Mandarins are undoubtedly among the most popular of all marine aquarium fishes. Conspicuous for their small size, they have an endearing habit of demurely hopping over the aquarium bottom. They have rather long, elegant fins. But, arguably, their most striking feature is their gorgeous body coloration and patterns. These attributes make them downright irresistible to many aquarists. Indeed, they are in very high demand in the ornamental fish trade. This demand has never wavered, despite one critical aspect of their captive care—they have very specific and important feeding requirements to be met.
Mandarin dragonets belong to the family Callionymidae (they are neither gobies nor blennies, as some of their common names would suggest). This group, oftentimes referred to as the dragonets, claims about 187 species placed in about 15 genera. The green mandarin (Synchiropus splendidus) and the spotted mandarin (Synchiropus picturatus), by far the most desired dragonets in the trade, represent only a couple of the approximately 40 species in the genus. Both occur in shallow (1-18 meters depth), protected, silty, rubble-strewn, reef-associated lagoons across the Indian and western Pacific Oceans from the Philippines to Australia. They are somewhat crepuscular in habit, concentrating their feeding activities in the dawn hours and their breeding activities in the evening hours.
However, like all of their dragonet cousins, the green mandarin and spotted mandarin are both considered to be “browsers” that more or less feed throughout the entire day. Their constant foraging is a necessity, as the bulk of their diet is comprised of smallish crustaceans. While gut analyses of wild specimens have revealed that they prey on a fairly wide variety of critters ranging from gammaridean amphipods to baby snails, they are primarily dependent upon harpacticoid copepods. Their relatively short digestive tracts are built to efficiently absorb fatty acids from their prey. Because their prey is so tiny, they must consume a lot of them to meet their dietary needs. For this reason, each individual mandarin will roam over a home range of several square meters.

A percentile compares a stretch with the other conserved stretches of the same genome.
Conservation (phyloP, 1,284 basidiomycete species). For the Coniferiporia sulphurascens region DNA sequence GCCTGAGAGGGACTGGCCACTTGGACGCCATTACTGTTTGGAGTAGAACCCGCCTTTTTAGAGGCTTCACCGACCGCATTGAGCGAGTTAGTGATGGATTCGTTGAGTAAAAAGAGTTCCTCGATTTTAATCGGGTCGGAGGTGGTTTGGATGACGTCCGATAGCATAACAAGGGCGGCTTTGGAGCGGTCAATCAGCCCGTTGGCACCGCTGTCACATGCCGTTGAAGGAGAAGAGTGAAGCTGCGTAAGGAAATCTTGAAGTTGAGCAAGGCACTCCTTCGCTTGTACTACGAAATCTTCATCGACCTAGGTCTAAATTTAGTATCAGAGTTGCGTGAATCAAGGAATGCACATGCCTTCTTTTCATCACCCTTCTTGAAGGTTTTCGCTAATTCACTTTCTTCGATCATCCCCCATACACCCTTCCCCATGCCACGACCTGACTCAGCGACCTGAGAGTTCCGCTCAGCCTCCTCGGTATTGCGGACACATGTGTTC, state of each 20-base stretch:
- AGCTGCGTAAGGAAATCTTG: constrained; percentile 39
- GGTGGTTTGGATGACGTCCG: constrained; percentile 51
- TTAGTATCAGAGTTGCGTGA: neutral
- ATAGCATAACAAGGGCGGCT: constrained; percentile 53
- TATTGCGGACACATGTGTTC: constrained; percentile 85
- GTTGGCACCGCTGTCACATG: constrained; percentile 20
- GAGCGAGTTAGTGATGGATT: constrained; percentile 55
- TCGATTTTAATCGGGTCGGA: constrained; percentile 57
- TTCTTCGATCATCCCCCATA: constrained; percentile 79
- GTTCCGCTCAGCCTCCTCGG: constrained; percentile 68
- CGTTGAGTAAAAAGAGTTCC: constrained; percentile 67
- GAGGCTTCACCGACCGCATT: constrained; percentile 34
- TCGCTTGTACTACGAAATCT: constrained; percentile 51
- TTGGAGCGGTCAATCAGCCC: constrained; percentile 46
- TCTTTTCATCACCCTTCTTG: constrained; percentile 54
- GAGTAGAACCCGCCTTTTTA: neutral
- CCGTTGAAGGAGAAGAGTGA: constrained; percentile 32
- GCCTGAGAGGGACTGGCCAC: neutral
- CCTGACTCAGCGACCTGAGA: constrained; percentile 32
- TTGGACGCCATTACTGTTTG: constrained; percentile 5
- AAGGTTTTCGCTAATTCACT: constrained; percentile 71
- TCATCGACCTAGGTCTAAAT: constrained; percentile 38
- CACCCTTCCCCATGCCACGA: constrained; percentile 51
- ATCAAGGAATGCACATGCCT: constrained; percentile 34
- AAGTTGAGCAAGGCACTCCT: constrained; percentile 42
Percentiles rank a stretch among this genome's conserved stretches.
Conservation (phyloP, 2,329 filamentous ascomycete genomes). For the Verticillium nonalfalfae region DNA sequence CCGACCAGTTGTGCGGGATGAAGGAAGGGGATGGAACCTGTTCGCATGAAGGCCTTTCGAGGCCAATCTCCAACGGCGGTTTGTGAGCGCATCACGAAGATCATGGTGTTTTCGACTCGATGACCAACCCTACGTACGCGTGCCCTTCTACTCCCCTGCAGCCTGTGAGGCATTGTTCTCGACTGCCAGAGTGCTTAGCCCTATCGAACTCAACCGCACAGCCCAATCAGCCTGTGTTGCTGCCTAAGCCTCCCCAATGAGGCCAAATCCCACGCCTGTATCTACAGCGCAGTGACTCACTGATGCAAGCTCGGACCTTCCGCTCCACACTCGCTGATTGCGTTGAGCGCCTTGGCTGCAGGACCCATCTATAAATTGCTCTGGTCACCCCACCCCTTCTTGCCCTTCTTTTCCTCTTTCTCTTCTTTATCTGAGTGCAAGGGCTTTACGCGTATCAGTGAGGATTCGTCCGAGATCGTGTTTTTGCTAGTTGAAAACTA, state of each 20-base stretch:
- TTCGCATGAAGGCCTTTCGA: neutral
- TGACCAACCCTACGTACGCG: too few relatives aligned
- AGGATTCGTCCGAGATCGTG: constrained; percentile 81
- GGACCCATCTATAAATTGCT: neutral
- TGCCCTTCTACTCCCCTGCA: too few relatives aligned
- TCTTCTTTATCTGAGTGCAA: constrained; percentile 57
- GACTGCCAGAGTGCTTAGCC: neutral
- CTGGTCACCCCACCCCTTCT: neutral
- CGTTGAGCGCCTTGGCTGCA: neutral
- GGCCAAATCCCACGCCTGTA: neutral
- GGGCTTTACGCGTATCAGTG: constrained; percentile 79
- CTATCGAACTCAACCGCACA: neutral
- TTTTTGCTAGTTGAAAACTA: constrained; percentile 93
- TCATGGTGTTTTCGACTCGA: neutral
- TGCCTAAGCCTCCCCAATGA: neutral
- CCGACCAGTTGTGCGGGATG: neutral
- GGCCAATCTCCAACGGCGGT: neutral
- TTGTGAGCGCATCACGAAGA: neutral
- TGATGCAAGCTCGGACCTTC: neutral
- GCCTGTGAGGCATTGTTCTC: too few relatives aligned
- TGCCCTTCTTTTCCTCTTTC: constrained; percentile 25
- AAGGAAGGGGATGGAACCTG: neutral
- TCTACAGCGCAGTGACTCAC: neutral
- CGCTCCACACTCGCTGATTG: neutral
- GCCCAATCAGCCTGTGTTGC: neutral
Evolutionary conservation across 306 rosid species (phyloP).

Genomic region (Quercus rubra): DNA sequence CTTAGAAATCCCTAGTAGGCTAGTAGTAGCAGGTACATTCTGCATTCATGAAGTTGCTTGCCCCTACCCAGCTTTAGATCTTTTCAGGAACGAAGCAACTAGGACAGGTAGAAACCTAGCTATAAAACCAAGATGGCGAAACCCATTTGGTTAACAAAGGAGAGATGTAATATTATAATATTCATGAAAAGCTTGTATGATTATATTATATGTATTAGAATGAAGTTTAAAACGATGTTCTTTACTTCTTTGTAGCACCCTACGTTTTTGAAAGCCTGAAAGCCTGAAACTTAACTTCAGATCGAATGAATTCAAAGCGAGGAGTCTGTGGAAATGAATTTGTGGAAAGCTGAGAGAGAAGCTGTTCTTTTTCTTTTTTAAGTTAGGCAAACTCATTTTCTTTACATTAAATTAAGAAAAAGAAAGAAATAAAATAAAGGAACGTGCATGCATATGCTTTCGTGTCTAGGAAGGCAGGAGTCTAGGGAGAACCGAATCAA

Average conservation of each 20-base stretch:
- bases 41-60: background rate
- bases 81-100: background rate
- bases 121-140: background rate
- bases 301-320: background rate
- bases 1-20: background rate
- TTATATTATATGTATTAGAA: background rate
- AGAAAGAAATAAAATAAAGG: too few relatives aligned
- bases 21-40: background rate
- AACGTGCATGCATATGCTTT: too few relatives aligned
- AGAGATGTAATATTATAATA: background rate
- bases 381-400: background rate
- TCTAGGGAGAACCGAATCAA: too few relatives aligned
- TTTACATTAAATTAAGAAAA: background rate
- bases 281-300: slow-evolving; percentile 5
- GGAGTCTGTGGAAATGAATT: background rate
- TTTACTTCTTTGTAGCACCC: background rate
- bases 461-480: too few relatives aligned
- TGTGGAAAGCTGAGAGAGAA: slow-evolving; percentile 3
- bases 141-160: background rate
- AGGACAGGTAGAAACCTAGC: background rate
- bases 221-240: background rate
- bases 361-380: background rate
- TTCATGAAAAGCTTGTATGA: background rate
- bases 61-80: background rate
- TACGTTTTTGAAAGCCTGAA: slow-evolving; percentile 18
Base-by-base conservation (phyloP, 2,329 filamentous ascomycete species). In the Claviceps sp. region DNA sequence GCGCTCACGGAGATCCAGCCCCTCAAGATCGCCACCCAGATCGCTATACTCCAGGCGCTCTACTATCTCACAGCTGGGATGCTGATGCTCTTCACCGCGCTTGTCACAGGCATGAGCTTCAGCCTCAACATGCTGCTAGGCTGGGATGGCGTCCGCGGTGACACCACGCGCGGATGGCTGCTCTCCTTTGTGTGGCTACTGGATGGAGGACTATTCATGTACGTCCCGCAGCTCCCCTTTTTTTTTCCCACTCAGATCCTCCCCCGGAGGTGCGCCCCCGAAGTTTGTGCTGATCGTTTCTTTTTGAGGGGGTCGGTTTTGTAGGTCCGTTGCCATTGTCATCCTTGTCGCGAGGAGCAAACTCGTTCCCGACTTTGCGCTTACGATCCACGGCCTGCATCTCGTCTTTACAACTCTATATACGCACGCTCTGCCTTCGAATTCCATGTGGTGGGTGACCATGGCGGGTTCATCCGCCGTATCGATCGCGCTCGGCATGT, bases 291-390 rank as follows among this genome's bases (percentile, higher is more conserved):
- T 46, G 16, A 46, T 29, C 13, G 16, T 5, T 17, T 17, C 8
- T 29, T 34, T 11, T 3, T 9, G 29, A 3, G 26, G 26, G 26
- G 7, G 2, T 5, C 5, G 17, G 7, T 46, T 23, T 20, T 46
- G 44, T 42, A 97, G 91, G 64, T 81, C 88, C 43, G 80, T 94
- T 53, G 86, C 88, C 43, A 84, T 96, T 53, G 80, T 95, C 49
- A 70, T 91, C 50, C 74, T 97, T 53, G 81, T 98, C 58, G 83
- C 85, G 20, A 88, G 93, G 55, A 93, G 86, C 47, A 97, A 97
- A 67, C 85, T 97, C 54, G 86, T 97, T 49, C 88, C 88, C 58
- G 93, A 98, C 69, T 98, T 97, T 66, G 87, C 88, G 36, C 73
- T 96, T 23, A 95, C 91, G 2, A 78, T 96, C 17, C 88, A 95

One might wonder how such a small, slow, colorful fish could forage openly, all day, without immediately getting picked off by a predator. Mandarins exude a very thick slime coat that is full of bitter, noxious compounds. This makes them utterly unpalatable to would-be predators. And those vivid colors and unmistakable patterns? They are believed to be aposematic; that is, they serve as an explicit warning to those animals that might dare to even consider eating them.
Unfortunately, these very same bright colors that so effectively deter predators so often attract the attention of unprepared fish keepers. It really is a shame that so many of these beautiful creatures die unnecessarily in captivity from starvation. Too many wild-caught specimens, after having been shipped (and usually poorly handled) all of the way from Southeast Asia, are swimming dead upon arrival. Those that have been captured with mini spear guns (as is reportedly common) arrive in an especially compromised condition. This is really bad, as their fat reserves have almost certainly been depleted in transit. Thin or even sunken-in bodies are evident of this neglect. Malnourished to this extent, a mandarin will seldom survive its transition to a captive lifestyle. As sad as it may sound, one should not purchase a specimen in this condition with the hope of saving it, as the likelihood of a recovery is all too slim. One might take it home, and shower it with pods, and it might eat them, but the damage has been done; this animal is a lost cause and is almost sure to weaken and die within days.